Posts Tagged Unicode

How UTF-8 Encoding works

I spoke yesterday about Unicode, and the difference between the Unicode character set, and specific encodings of this character set. This post is a follow-up which describes in detail one particular and popular character set – UTF-8.

It’s imortant to understand that encoding is simply a means of representing a Unicode character in terms of bytes on a disk or in a network stream. In the same sense, the character λ can be encoded in HTML as one of: &lamda; , λ , or λ. These HTML entities are another form of character encoding.

To understand how UTF-8 encodings work, we have to be really certain that you have it in your head that a byte and a character are different things. Just like encoding special characters in HTML, a character in UTF-8 can be made up of one or more bytes. Such encoded characters are called muti-byte characters, because they require 16, 24, 32 (or sometimes but rarely more) bits to represent this character, corresponding of course to 2, 3, and 4 bytes.

Because each character is not made up of a fixed number of bytes, UTF-8 is called a variable-width encoding. Variable-width encodings are popular because they can reduce the storage size of the most common members of that encoding. For example, this page is encoded in UTF-8, and yet almost every character in its source code will only require a single byte.

The UTF-8 encoding is popular because especially for speakers of Latin-based languages (Europe, USA, et al.) it only requires one byte per character for our most common printed characters. Also, and unlike some other character encodigns, existing text encoded as ASCII (the old IBM PC days of 7 bits per byte – the first 128 characters in an ASCII table) translates into UTF-8 without any need for conversion. UTF-8 also supports a very large range of characters (its charater repertoir).

To understand the way UTF-8 works, we have to examine the binary representation of each byte. If the first bit (the high-order bit) is zero, then it’s a single-byte character, and we can directly map its remaining bits to the Unicode characters 0 – 127. If the first bit is a one, then this byte is a member of a multi-byte character (either the first character or some followup of it).

For a multi-byte character (any character whose Unicode number is 128 or above), we need to know how many bytes will make up this character. This is stored in the leading bits of the first byte in the character. We can identify how many total bytes will make up this character by counting the number of leading 1’s before we encounter the first 0. Thus, for the first byte in a multi-byte character, 110xxxxx represents a two-byte character, 1110xxxx represents a three-byte character, and so on.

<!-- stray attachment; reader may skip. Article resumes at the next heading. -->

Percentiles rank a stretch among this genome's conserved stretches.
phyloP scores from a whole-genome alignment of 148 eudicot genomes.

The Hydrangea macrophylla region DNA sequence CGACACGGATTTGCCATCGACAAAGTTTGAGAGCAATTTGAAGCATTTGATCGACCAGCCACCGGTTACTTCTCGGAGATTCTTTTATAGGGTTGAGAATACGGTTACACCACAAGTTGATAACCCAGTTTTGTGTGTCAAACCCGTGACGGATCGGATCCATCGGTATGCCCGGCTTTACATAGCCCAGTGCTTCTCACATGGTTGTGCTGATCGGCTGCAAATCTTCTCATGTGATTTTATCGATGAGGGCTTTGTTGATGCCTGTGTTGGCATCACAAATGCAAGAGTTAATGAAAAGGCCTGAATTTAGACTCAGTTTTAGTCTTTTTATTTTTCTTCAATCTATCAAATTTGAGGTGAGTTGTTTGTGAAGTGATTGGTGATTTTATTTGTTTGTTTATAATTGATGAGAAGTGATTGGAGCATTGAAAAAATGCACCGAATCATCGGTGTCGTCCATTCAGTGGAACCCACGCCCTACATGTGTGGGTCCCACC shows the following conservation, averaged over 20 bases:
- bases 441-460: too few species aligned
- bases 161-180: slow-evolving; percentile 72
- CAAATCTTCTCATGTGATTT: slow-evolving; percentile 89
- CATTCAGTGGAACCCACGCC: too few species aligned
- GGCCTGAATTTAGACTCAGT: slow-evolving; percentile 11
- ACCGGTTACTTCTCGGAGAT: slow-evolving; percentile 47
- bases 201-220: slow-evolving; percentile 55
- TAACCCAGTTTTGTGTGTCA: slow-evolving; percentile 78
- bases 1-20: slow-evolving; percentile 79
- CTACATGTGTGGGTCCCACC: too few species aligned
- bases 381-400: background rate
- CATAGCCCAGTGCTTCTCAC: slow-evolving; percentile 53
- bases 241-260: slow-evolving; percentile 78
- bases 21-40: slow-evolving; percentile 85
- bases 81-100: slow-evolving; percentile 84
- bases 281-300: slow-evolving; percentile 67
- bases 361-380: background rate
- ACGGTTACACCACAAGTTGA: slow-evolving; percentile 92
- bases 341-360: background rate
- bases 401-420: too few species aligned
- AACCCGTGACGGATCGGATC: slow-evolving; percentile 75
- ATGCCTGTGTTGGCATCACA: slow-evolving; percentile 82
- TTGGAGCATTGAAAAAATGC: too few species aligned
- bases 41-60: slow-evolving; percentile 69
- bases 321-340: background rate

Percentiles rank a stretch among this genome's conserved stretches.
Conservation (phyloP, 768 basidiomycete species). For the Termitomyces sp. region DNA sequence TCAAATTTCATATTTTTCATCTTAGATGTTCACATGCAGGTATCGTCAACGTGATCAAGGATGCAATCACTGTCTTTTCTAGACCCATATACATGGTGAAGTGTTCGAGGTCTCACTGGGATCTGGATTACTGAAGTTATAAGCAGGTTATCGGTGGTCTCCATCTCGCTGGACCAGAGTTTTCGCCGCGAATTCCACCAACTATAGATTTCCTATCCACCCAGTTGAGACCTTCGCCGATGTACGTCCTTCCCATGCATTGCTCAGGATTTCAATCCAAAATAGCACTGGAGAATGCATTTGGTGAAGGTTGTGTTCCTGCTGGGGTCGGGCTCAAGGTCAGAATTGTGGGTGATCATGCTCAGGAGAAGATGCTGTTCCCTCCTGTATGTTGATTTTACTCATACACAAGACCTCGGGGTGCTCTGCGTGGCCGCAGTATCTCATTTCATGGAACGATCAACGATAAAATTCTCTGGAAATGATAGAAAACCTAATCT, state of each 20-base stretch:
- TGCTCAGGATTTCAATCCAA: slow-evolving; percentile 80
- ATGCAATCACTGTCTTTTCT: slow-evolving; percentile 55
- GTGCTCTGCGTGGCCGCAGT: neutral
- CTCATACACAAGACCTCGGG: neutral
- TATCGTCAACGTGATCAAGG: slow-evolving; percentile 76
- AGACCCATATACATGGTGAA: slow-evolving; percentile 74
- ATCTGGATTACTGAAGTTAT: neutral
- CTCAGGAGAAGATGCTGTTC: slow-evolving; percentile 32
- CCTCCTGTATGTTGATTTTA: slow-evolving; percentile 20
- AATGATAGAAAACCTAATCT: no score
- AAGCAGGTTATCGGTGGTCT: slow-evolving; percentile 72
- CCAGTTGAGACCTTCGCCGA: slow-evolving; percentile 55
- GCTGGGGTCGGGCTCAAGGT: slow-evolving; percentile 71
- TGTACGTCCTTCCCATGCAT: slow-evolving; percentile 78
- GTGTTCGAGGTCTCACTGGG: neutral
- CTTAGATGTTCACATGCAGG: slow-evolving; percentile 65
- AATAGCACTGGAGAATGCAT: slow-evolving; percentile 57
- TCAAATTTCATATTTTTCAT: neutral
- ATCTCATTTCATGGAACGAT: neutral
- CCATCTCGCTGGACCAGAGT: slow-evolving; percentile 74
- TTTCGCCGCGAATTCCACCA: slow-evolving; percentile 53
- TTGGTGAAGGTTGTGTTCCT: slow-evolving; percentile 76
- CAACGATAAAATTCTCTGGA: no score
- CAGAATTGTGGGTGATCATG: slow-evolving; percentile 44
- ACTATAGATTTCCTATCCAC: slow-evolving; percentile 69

For secondary bytes in a multi-byte UTF-8 encode character, the first two bits are reserved to indicate that this is a follow-up byte. All secondary and beyond characters are of the form 10xxxxxx. It may seem wasteful to sacrifice two bits of each follow-up byte since by the time we reach this byte, we already know that it’s part of a multi-byte character. Indeed, it is wasteful, but it is intentional, and intended to address systems which do not properly handle multi-byte character encodings. For example, this enables us to identify if a string was encoded with an alternate character encoding but is being parsed as UTF-8. It also enables us to identify strings which were incorrectly truncated.

So characters in UTF-8 can be represented in binary as:
110xxxxx 10xxxxxx
1110xxxx 10xxxxxx 10xxxxxx
11110xxx 10xxxxxx 10xxxxxx 10xxxxxx

If you’re interested in further reading regarding Unicode and character encodings, a good place to start would be Wikipedia:



BOM – Is it part of the data?

This is a post in response to a comment at Ben Nadel’s blog by PaulH which I think is an interesting and important discussion, but sufficiently off-topic to the blog entry at hand that I didn’t want to completely derail the on-topic discussion.

Whereas initially BOM (Byte Order Marker U+FEFF) was intended to indicate the order of the bytes when dealing with systems which may have had little-endian or big-endian CPU’s, and so written characters in a byte order for which they are most suited while potentially interoperating with systems with opposite endianness. Their use in recent years has mostly been as a hint to byte stream -> character array string parsers as to the encoding of the string. For example, you can identify UTF-8 encoded files with a leading BOM because they will start with 0xEF 0xBB 0xBF (Unicode U+FEFF). UTF-16BE will start with 0xFE 0xFF, UTF-16LE will start with 0xFF 0xEF, and so on.

At a conceptual sense, byte order markers are not considered to be part of the data. In fact, U+FEFF is a Zero Width Non-Breaking Space, and is considered obviated within data because of its use as a BOM. You’re supposed to use U+2060 WORD JOINER instead of U+FEFF ZWNBSP. The fact that U+FEFF is a zero-width character is part of why it was chosen as BOM – if a system reads the encoding correctly but doesn’t know how to deal with BOM, it will be interpreted instead as an invisible character – exactly what we’re seeing with CFHTTP.

The problem in this case is that no character, not even zero-width characters are permitted before the processing instruction in an XML document. ColdFusion’s cfhttp function preserves the BOM as part of the data, while it’s xmlParse() function fails to handle it correctly. This is an inconsistency, and I suspect you may be able to start a holy war over which feature has the bug.